Associated Press File Photo
Published Thursday, Jan. 28, 2016 | 1:24 p.m.
Updated Thursday, Jan. 28, 2016 | 8 p.m.
Light rail, an expanded monorail and new pedestrian bridges on the Strip were among the key transportation proposals examined Thursday, at some points critically, by an influential group of local tourism leaders.
The Southern Nevada Tourism Infrastructure Committee met to hear in detail about transportation proposals, including many covered by a sweeping plan recently released by the Regional Transportation Commission. Called the Transportation Investment Business Plan, it suggests a wide range of initiatives, one of them being a light rail system that would link the airport, the Strip and downtown Las Vegas.
Many details about the light rail proposal remain up in the air, including whether the system would be built at, above or below street level, and where exactly all of the stations would be located. It’s also not certain that local officials will decide to move forward with all aspects of the plan.
As currently envisioned, the light rail system would connect McCarran International Airport to the Strip via one of a few potential routes, then run down Las Vegas Boulevard and into downtown. The cost varies by billions of dollars depending at what level it is built.
Clark County Commissioner Steve Sisolak, a member of the infrastructure committee, expressed concern early Thursday about the logistics of making light rail happen, saying it would be difficult to build such a system on Las Vegas Boulevard without causing major disruption. Later in the meeting, he was also very skeptical of the high cost.
Excluding the costs of building and operating light rail, the transit investment plan is expected to cost between $7 and $12 billion. Officials have said light rail could cost between $2.1 and $12.5 billion overall.
Sisolak was uneasy about the big price tag.
“These numbers are becoming crazy astronomical,” he said at one point.
Committee members were particularly impressed with a plan presented by Clark County officials for an elevated expressway to more quickly move cars between the airport and the resort corridor. Traffic would be one way on each expressway segment, which would include Koval Lane and Paradise Road.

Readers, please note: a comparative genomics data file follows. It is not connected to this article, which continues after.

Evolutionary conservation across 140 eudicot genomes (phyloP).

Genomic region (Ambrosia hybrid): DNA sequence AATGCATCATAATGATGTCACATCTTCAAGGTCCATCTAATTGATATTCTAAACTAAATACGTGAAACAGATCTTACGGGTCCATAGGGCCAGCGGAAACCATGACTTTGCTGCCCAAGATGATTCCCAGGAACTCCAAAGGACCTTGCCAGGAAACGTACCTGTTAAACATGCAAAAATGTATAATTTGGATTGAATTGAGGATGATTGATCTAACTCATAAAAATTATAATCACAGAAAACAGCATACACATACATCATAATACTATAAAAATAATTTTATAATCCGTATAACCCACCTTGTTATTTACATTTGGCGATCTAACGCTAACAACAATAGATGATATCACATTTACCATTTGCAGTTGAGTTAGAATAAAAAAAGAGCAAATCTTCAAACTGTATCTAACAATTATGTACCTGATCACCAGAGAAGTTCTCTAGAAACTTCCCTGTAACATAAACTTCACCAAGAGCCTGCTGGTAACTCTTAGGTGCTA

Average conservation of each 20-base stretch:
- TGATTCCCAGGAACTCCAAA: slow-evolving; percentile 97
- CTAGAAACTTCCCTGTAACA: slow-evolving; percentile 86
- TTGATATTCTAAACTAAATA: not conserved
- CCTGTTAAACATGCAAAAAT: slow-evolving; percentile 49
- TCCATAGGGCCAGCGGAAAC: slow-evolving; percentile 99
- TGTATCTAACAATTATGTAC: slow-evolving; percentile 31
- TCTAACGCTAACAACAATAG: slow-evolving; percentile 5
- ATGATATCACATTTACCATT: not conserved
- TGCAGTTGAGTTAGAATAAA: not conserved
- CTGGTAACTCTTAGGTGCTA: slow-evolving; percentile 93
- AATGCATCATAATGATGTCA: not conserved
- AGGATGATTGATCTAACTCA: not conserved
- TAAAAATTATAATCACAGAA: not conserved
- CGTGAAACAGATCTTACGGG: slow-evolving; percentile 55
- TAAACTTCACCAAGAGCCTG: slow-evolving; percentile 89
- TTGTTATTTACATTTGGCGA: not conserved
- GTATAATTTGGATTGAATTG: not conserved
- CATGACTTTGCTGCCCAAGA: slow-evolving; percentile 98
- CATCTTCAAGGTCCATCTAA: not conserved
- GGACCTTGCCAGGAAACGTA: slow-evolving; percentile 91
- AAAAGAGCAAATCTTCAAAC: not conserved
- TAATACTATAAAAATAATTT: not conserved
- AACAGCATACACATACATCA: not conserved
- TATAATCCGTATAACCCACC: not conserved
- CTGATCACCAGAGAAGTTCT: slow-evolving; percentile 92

Other big proposals discussed with the committee Thursday include two significant pedestrian bridges on the Strip. One would be built in an X-shape in the Bellagio-Paris Las Vegas area, connecting the east and west sides of Las Vegas Boulevard; the other would have a similar effect but be built in a circular shape at the Sahara Avenue intersection.
Additionally, the committee heard about plans to expand the Las Vegas Monorail by adding a station for the Sands Expo Center and bringing it over to Mandalay Bay. That’s seen as a desirable move to link the Las Vegas area’s major convention centers.
The monorail may also extend to the airport, and that could theoretically happen in addition to a light rail system that also ran there. But Monorail CEO Curtis Myles said the convention center-focused expansion is the top priority.
“Mandalay Bay is the best bet we have,” he said.
The committee also heard about possible high-capacity transit on Maryland Parkway, the Xpress West high-speed rail system between Las Vegas and Southern California and other transit plans.
In the latter half of the daylong meeting, officials from Orlando, San Diego, Utah, San Francisco and Denver spoke about big transit projects in their communities. Paul Jablonski, CEO of San Diego’s Metropolitan Transit System, said as his area works on expanding its light rail system, it faces “virtually no detractors.”
“People have been wondering what’s taken so long,” Jablonski said. “That’s the most common question: ‘Why don’t we have it already?’”
The committee has been meeting for months to evaluate Southern Nevada’s infrastructure needs for arenas, convention centers, the airport and more. It’s supposed to submit a report to the governor this summer.